It's going to vary widely from LEO to LEO. Personally, I'll probably take a moment to assess the OC'er before approaching. Then I'll ask how they're doing before getting down to business. I'd appreciate the OC'er keeping their hands away from the gun and mirroring my calm demeanor. At some point I'll mention the OC and ask them if they have a permit. If they've been friendly and state that they do, absent any signs of deception, I may wish them a good day and move on without inspecting the permit.
If I get any signal that makes me uneasy or suspect they're not carrying legally, I'll ask to see the permit and we'll go from there. If they do anything that makes me feel threatened, it will become a Terry Stop. Keep in mind that a Terry Stop may be more broadly interpreted by the courts than most citizens are aware of. For instance, a traffic stop has been viewed as essentially the same as a Terry Stop. Once that contact is complete, absent any probable cause discovered during the Terry Stop, the contact will be concluded. I'll probably recommend to the person who caused the contact to morph into a Terry Stop, an alternative way to handle future contacts to avoid being hassled needlessly and to save other LEO's some stress and unnecessary investigation.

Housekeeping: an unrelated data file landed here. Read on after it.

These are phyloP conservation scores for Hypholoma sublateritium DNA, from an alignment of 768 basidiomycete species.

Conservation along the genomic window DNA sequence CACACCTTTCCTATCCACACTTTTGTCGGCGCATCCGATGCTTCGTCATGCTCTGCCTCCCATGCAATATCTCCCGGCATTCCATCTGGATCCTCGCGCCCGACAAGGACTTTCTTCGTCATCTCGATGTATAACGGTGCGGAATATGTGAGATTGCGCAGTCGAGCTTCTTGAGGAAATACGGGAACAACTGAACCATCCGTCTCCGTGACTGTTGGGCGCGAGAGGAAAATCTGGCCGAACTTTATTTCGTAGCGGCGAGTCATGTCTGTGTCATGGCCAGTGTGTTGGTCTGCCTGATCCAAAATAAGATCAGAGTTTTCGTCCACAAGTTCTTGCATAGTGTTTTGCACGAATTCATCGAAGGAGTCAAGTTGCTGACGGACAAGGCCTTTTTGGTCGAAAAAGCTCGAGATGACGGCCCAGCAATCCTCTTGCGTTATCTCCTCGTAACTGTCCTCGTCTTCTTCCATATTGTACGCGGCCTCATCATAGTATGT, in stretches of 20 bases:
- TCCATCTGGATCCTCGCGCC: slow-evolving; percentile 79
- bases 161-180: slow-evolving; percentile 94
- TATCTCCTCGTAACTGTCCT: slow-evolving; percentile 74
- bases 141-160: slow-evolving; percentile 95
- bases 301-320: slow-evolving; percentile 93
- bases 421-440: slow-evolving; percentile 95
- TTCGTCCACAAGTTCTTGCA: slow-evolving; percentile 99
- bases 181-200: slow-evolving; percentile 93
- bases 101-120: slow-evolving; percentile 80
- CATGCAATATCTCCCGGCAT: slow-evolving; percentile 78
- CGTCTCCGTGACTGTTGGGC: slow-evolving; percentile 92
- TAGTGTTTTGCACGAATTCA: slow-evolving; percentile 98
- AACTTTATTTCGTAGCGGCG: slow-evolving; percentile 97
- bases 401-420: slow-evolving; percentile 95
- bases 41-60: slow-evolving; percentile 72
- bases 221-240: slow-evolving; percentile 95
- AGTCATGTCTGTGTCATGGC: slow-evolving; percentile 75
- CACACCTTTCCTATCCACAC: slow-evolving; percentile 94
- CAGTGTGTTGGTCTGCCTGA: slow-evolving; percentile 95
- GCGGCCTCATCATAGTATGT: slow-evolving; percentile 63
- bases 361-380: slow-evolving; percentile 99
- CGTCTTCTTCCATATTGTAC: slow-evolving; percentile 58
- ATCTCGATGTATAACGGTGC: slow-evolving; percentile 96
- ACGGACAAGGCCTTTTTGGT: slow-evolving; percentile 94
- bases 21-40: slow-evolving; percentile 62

If probable cause is discovered during the stop, depending on the circumstances, a citation will be issued or an arrest made. Hopefully that will never happen. I'm sure that CLEET will notify all agencies of the pending change. The larger and more progressive agencies will conduct training. All agencies should amend their SOP's for OC contacts. So long as it's not deemed "LES" or "FOUO", I'll post up how my agency expects these contacts to be handled when the changes are issued. Keep in mind that no decent policy is going to mandate a rigid procedure. It's expected that the officer's field experience drive their handling of each contact on a case by case basis. That will ensure the safety of the public and the officer more effectively than a rigid policy.